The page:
“The Qualms” is the foul-mouthed new play from Pulitzer Prize-winner Bruce Norris (“Clybourne Park”). Directed by Tony Award-winner Pam McKinnon, it just opened at Steppenwolf Theatre.
In the show, four couples get together for a swinging party. Before the sex heats up, one of the men gets cold feet. His “qualms” about his potential swap-mates erupts into confrontation.
I saw “The Qualms” over the weekend with a friend, an infrequent theater-goer. He loved it. “4 out of 5 stars.” I was closer to “3 and 3/4” but thought it was a provocative pleasure. The cast of eight is terrific as they trade proclamations, insults and confessions on monogamy and sex. Leaving the theater, I immediately had a list in my head of people I’d tell to go see it.
So I was disappointed when I read Chris Jones’ review in the Tribune. “2-1/2 stars.” He praises the show as “promising” and “fast-moving” but adds “you could not care two figs about any of these characters.”
There are certainly false steps – like dialogue that can occasionally feel out of character – but I truly cared for most of these people. Kirsten Fitzgerald as Deb is convincing and sympathetic as a bold, fun woman with a real vulnerable side. Kate Arrington’s Teri is a sweet flake: seemingly an innocent but very, very experienced.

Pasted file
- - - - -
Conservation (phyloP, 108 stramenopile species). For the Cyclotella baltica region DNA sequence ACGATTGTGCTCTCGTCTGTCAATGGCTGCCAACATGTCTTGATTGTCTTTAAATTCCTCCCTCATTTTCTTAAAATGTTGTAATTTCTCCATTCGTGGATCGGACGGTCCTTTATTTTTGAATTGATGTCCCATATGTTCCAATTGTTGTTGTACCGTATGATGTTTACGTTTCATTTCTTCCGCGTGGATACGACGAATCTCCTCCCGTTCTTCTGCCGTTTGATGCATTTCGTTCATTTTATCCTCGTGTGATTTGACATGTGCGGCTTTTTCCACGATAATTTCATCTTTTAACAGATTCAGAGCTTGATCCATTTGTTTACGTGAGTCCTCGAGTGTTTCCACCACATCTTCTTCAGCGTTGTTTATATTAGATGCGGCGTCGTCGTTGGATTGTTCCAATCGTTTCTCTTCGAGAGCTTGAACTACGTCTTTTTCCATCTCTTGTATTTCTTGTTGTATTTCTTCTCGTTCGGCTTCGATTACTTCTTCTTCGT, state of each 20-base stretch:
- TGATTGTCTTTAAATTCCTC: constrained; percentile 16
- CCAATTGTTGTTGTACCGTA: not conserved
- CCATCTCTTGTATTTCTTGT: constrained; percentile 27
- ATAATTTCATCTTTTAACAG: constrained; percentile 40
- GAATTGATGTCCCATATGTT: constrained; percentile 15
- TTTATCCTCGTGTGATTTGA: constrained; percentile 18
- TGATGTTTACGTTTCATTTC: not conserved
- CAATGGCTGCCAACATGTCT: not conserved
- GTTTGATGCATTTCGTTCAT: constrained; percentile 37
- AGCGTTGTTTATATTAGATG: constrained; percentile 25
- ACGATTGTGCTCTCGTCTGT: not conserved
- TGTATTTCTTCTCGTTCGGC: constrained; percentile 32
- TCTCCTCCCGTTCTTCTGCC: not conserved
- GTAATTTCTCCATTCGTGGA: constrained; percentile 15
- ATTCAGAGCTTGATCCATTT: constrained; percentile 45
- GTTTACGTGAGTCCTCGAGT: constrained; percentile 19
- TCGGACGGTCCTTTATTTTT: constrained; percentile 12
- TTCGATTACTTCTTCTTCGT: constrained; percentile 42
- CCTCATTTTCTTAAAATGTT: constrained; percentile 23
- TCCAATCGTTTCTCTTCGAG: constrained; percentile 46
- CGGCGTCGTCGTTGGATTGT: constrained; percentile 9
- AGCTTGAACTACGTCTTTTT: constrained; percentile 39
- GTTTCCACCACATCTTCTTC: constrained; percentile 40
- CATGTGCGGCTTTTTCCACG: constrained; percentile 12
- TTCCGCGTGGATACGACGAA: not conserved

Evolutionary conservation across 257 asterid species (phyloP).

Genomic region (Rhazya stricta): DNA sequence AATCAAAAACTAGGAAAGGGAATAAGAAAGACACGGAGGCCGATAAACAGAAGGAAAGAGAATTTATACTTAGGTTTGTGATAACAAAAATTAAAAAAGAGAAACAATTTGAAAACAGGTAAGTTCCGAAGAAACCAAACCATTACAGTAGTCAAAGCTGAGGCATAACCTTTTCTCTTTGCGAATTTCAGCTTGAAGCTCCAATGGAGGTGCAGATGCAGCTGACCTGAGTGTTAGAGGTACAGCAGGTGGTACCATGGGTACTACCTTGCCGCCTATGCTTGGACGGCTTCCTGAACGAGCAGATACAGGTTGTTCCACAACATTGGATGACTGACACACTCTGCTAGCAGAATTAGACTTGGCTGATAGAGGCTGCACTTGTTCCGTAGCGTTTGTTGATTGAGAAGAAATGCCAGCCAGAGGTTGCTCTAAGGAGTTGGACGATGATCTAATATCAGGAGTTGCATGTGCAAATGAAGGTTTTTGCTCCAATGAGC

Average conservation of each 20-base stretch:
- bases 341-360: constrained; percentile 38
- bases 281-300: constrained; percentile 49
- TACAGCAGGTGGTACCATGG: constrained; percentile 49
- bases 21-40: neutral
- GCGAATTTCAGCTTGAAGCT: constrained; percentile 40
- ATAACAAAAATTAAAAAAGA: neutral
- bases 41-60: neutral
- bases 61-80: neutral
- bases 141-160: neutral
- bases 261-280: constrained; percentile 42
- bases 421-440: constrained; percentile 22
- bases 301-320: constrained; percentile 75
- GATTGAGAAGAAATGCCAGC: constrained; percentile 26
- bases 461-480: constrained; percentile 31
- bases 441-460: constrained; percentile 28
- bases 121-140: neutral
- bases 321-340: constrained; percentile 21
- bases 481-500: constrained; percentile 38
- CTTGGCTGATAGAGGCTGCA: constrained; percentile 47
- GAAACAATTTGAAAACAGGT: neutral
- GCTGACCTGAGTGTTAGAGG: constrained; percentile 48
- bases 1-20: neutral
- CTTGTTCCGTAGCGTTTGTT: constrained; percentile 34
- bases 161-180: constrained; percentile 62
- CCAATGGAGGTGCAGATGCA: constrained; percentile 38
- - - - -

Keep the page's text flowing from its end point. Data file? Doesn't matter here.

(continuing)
The men are just as neurotic, if not as clearly defined. But when you have four wonderful actors – including improv Olympian David Pasquesi as an alpha aggressor – it’s great fun to see them clash. (They’re men, so of course they wind up making war instead of love.)
Then I saw Hedy Weiss’s review in the Sun-Times: “Torturously unfunny… trivial,” and the characters are “vapid and one-dimensional.”
[Disclosure: I’ve worked with Hedy for years producing her roughly 10 appearances a year on Chicago Tonight. She’s delightful and professional, and I agree with her maybe 90% of the time.]
Hedy sees the ideas of the show as “old and obvious,” as though nothing has changed about sex since the movie “Bob and Carol and Ted and Alice” (which she cites) was released in 1969.
But compare pornography now with what was available 45 years ago – today’s teenager has seen more graphic sex than a dirty old man of that era. Our views on race and homosexuality have evolved, and the language that we hear and speak is much coarser than it was back then. There’s plenty to talk dirty about, and these characters dish.
To me the people onstage are lost children, all grown up and still looking to play, finding a way to soothe the psychic damage done to them. They’re fun-loving folks with a streak of sadness.
If you’re not offended by frank and filthy talk, I’d even argue “The Qualms” is a good date show. If this play doesn’t break the ice with you and your partner, maybe you should start seeing other people.
[UPDATE: Since I began writing this post, The Chicago Reader’s Tony Adler published a very positive review of “The Qualms.” And a few minutes ago, a colleague and fellow arts producer told me he enjoyed it as much as me.]